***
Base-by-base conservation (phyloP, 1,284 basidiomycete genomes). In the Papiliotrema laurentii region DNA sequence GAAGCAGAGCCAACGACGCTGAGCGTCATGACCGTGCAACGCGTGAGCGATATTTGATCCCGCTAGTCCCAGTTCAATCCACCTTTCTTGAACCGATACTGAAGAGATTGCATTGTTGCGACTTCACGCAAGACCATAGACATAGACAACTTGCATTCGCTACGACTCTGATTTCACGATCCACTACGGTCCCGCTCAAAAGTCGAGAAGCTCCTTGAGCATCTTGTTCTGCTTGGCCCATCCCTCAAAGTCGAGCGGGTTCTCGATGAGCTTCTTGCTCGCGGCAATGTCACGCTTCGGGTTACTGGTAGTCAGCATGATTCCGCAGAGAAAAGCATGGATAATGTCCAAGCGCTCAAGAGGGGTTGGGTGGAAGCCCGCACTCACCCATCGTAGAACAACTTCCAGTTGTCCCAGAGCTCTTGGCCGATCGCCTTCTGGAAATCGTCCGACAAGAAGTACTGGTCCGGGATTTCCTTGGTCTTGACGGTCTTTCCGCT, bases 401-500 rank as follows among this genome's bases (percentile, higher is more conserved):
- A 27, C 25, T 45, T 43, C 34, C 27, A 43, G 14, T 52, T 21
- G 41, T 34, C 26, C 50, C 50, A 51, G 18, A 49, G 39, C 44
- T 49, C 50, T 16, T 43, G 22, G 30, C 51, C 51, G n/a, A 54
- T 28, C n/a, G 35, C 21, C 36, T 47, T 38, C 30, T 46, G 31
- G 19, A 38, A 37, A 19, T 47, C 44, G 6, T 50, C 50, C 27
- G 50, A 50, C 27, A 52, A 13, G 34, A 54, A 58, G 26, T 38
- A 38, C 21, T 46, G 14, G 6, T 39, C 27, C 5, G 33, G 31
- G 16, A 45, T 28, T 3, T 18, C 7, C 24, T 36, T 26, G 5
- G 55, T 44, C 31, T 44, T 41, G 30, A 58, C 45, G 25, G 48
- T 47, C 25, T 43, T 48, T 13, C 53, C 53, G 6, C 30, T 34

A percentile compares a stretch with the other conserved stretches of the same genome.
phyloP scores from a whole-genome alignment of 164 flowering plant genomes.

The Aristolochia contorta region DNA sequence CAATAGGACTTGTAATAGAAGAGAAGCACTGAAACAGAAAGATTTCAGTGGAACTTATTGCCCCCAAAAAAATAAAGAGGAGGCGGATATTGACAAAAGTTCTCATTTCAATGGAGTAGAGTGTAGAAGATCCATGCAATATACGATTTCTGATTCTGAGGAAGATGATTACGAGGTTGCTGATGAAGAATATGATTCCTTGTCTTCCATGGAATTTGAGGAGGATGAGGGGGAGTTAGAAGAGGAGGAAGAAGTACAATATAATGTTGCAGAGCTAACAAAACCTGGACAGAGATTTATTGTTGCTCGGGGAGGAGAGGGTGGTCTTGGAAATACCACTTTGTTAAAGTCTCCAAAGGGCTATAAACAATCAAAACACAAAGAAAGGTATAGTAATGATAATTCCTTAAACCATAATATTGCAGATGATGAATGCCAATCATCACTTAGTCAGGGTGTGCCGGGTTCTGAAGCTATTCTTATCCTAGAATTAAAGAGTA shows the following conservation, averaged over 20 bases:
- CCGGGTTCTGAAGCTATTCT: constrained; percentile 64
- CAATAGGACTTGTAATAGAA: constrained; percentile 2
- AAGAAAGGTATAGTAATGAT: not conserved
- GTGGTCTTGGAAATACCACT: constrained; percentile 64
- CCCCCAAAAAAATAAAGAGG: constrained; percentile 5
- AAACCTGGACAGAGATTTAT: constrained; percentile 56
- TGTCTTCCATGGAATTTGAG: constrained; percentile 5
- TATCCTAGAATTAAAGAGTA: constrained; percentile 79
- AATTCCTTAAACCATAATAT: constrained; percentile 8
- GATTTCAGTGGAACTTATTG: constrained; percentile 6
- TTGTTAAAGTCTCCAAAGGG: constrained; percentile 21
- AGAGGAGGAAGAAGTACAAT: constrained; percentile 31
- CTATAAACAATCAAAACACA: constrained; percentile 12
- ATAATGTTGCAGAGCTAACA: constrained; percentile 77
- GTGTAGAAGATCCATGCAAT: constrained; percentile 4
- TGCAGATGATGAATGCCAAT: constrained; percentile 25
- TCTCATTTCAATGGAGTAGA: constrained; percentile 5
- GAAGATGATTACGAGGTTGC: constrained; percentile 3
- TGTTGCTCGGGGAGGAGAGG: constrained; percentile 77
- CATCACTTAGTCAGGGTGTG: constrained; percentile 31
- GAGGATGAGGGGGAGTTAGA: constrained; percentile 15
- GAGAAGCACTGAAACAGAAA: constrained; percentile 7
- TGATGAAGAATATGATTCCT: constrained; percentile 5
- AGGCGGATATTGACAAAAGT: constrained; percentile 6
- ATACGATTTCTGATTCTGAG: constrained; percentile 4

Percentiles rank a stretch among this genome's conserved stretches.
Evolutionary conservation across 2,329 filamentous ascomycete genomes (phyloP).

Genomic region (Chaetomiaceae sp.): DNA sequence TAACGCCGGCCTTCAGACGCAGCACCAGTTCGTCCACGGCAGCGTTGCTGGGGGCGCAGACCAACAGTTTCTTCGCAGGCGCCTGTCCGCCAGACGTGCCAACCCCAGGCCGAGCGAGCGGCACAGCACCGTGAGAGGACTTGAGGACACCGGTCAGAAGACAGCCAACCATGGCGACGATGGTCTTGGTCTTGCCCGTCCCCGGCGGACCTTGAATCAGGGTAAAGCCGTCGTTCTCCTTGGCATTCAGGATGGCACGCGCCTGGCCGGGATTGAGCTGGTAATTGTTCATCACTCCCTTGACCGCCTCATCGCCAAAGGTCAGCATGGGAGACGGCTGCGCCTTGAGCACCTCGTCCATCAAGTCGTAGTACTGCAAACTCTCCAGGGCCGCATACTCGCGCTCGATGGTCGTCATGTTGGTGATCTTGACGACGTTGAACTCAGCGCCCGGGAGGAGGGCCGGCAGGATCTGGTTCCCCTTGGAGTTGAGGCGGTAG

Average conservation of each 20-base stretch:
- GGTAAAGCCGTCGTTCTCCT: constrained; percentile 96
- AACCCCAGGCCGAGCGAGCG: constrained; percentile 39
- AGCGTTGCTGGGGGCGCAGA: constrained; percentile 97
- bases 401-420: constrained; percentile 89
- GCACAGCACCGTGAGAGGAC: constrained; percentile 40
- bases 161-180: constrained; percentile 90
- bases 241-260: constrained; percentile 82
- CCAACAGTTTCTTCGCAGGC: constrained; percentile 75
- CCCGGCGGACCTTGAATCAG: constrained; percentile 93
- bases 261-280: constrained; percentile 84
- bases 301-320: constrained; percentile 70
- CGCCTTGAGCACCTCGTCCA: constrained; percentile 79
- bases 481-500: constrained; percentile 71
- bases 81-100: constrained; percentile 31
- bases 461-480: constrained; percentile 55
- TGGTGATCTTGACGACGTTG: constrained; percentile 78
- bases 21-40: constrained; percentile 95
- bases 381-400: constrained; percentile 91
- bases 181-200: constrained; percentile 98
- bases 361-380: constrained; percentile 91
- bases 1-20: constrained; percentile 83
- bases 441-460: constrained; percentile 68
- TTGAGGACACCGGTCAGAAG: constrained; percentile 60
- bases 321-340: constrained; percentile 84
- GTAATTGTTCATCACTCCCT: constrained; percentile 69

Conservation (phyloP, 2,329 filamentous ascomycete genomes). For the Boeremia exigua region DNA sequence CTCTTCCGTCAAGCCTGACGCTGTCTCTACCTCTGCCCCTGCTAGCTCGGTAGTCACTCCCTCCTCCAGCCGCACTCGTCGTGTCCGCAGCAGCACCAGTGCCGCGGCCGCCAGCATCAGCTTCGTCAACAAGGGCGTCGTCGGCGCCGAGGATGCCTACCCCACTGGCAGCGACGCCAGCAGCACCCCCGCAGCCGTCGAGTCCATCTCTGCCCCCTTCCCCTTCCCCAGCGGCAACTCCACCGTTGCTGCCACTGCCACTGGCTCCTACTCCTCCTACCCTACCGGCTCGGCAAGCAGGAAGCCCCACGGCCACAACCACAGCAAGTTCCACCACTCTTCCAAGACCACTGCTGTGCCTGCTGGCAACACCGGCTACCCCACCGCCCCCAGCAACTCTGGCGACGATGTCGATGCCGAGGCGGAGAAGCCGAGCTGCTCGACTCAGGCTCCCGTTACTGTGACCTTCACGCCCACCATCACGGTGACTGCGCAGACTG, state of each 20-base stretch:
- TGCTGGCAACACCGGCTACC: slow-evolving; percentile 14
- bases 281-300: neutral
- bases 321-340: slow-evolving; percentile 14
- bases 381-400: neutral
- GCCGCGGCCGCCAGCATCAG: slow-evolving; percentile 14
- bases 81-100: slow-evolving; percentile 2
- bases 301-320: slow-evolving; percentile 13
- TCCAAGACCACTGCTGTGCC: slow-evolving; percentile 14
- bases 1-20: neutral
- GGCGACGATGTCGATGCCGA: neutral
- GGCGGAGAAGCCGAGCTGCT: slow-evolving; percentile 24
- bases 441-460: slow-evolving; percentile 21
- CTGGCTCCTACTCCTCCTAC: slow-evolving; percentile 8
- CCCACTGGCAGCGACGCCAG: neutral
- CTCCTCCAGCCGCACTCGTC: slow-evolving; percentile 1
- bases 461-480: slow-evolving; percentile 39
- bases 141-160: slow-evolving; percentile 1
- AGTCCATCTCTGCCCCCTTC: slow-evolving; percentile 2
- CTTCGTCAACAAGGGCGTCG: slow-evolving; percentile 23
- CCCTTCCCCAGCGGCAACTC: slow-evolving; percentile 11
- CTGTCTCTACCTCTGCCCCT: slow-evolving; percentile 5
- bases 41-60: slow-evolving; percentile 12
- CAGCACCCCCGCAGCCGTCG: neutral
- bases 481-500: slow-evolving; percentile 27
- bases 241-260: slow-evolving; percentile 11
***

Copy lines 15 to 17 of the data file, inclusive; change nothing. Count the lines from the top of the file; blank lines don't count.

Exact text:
- CCGGGTTCTGAAGCTATTCT: constrained; percentile 64
- CAATAGGACTTGTAATAGAA: constrained; percentile 2
- AAGAAAGGTATAGTAATGAT: not conserved